Three Out Change

Last updated
Three Out Change
Supercar - Three Out Change.jpg
Studio album by
ReleasedApril 1, 1998 (1998-04-01)
Genre Alternative rock, shoegazing, indie rock, noise pop
Label Epic Records Japan
Producer Supercar
Supercar chronology
Three Out Change
Jump Up
Singles from Three Out Change
  1. "Cream Soda"
    Released: September 21, 1997 [1]
  2. "Lucky"
    Released: December 12, 1997 [1]
  3. "Planet"
    Released: March 1, 1998 [1]
  4. "Drive"
    Released: May 21, 1998 [1]
Professional ratings
Review scores
AllMusic Star full.svgStar full.svgStar full.svgStar half.svgStar empty.svg [2]

Three Out Change is the debut studio album by Supercar. Released on April 1, 1998, it peaked at number 20 on the Oricon Albums Chart. [3] The album helped establish Supercar as an important and influential Japanese rock band. [4] Music critic Ian Martin has described it as an "epic indie rock/shoegaze album" and "one of the all-time great Japanese rock albums." [5]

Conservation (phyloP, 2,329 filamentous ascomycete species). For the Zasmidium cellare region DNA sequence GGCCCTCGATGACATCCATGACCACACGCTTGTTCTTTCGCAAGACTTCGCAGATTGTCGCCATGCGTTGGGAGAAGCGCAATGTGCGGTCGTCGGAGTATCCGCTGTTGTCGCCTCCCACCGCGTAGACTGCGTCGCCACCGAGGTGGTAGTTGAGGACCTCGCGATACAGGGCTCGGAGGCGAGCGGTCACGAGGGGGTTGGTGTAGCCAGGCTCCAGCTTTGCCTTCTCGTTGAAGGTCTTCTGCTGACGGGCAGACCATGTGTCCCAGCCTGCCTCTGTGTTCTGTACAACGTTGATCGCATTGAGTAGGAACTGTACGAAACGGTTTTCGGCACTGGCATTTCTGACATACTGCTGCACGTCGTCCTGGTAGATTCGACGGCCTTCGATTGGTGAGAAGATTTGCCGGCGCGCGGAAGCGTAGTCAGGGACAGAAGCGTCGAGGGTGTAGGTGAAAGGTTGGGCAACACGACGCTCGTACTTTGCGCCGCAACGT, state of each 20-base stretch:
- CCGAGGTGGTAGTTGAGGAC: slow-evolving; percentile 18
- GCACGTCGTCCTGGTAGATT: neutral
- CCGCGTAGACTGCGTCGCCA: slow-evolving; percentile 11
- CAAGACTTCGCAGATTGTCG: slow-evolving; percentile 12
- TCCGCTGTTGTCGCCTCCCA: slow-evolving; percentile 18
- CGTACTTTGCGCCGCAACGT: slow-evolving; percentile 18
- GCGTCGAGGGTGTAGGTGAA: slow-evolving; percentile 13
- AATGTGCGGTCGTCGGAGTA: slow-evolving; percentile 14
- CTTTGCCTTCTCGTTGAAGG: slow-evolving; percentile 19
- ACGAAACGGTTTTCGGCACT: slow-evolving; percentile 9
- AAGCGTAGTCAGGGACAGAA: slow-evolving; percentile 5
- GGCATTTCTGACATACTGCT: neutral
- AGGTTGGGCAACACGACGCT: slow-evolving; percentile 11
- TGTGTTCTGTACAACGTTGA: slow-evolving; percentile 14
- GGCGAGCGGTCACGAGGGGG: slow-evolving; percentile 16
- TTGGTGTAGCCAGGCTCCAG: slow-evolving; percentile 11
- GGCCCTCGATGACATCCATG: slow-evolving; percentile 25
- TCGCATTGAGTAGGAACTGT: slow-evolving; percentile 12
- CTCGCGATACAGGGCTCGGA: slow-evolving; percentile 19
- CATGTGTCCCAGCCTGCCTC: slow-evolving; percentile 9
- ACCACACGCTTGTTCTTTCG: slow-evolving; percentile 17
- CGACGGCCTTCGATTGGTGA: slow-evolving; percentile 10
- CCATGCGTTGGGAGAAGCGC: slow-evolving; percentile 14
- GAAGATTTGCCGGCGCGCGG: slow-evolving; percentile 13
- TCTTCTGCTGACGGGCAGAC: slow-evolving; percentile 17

Track listing

All lyrics are written by Junji Ishiwatari; all music is composed by Koji Nakamura.

1."Cream Soda"3:13
2."(Am I) Confusing You?"4:43
7."Automatic Wing"5:12
10."Top 10"2:52
11."My Way"3:42
12."Sea Girl"2:50
13."Happy Talking"2:47
14."Trash & Lemmon"3:09
17."I Need the Sun"4:25
19."Trip Sky"12:54
10th anniversary edition bonus disc  [ ja ]
1."Cream Soda" (previously unreleased version)3:10
2."(Am I) Confusing You?" (previously unreleased version)4:42
3."Drive" (previously unreleased version)3:37
4."Planet -The End of Childhood-" (previously unreleased version)5:20
5."Lucky" (live at Gigantic)3:15
6."Right Now" (live at Gigantic)2:50
7."Trash & Lemmon" (live at Gigantic)3:34


Credits adapted from the liner notes.


Japanese Albums (Oricon) [3] 20

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  1. 1 2 3 4 "Supercar - Biography". Sony Music Japan . Retrieved October 24, 2017.
  2. Martin, Ian. "Three Out Change - Supercar". AllMusic . Retrieved October 24, 2017.
  3. 1 2 "スーパーカー". Oricon . Archived from the original on August 17, 2011. Retrieved October 24, 2017.
  4. Martin, Ian (October 4, 2017), "Supercar's 'Three Out Change!!' may be the most stunning debut in Japanese rock history", The Japan Times
  5. Wallin, Lisa (May 22, 2017), "There's More to Japanese Music than J-pop and Enka", Tokyo Weekender